Leasing – On the plus side, business owners have the predictability of fixed real estate costs, with no initial investment and no cash outlays for repairs and maintenance. There is far more liquidity, and business owners can deploy their cash into improving and expanding their business rather than investing in real estate expenses. Tenants also have the luxury of walking away from the space if they choose to move to a better location, expand, or find a better deal. The downside to renting is that tenants don’t accumulate equity (unless it’s a lease-to-own agreement) and – as industrial users have found in recent years – dramatic rent increases that can dramatically impact a company’s bottom line.
While a list of advantages and disadvantages for both options is helpful, there are several other variables to consider when deciding whether buying or leasing is right for your business. For instance, buying a property may only make sense if the company is relatively stable and not likely to expand beyond the capacity of the building. Conversely, a strong case can be made for purchasing a building that is designed for a purpose, i.e., a building with a substantial amount of business-specific infrastructure within the facility. Because relocating and replicating that infrastructure would be cost-prohibitive, the tenant has little leverage with the building owner when it comes to renewing their lease.
Know Your Market
Industrial – In Southern California markets, the demand for industrial space remains strong despite slight softening in some submarkets. The continued growth of e-commerce, the expansion of logistics and distribution centers, and the need for more space for manufacturing and warehousing ensure that it should remain that way for the foreseeable future, especially when coupled with a slowdown in development due to escalating land and construction pricing and interest rate hikes. Although vacancy rates have ticked up in 2023, they remain historically low, hovering at or below the 3% range in most submarkets. Despite the record-high pricing for industrial assets and the uncertain interest rate environment, acquiring a property may still make sense for business owners looking to control occupancy costs long-term. SBA loans are still an attractive financing option for smaller operators seeking to purchase a building. Working closely with a broker may also uncover off-market deals in this overheated investment sales market.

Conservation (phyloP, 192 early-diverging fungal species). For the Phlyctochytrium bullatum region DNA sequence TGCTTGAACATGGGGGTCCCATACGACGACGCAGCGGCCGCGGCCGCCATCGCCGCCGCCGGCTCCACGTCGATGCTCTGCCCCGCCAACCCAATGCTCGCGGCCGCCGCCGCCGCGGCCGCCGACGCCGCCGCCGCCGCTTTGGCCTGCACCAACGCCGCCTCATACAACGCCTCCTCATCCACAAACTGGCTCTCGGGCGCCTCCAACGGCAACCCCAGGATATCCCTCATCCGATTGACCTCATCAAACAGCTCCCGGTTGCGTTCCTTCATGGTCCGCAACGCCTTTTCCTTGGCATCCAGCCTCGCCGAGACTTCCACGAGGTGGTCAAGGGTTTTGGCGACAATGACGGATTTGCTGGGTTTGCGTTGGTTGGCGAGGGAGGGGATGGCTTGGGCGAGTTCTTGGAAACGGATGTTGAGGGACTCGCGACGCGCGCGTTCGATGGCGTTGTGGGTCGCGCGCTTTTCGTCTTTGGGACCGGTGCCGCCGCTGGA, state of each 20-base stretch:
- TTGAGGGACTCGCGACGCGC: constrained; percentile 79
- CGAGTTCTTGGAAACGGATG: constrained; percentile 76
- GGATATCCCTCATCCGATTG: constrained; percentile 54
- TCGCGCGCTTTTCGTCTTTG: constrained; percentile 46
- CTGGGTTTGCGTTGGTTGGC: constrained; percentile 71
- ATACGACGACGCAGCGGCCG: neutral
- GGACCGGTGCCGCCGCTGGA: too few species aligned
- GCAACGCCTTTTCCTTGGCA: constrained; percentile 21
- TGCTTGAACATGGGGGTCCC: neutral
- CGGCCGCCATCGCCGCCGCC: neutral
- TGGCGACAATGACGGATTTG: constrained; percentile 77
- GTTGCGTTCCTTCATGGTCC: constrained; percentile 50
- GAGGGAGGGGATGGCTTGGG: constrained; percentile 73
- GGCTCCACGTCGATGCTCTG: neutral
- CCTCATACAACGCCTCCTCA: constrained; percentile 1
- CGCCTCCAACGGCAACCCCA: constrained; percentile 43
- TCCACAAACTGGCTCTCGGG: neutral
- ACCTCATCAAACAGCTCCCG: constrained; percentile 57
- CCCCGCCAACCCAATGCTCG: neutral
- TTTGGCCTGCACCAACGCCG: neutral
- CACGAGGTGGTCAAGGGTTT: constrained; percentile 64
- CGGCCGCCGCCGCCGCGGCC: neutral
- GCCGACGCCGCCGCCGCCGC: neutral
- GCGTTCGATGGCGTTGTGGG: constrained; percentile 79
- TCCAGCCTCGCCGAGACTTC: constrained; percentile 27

Office – The office market for much of Southern California continues to fare poorly despite the return-to-office mandates being instituted by many companies. According to Commercial Edge National Office Report for September, Los Angeles and San Diego vacancy rates are approximately 16% for “full-service” spaces available for rent, with a listing rate of $43.85 for San Diego and $42.00 for Los Angeles, both among the highest in the nation. More telling, however, is that the sale price for Class A buildings, which nationally fell 35% compared to a year ago, from $361 per square foot (PSF) to $233. San Diego remains among the highest at $408 PSF on $525 million in 2023 sales transactions, while LA is in the middle of the pack at $231 PSF on $1.2 billion in sales. For business owners seeking bargains, the market bears watching in 2024.
While economic uncertainty and the disruption of the office market have introduced more factors to consider in the decision to buy or lease a commercial property, business owners can ensure a more thorough decision-making process by contacting an experienced broker with a deep understanding of the local market. Visit the Voit Team Member page to find a broker to assist you in your property search.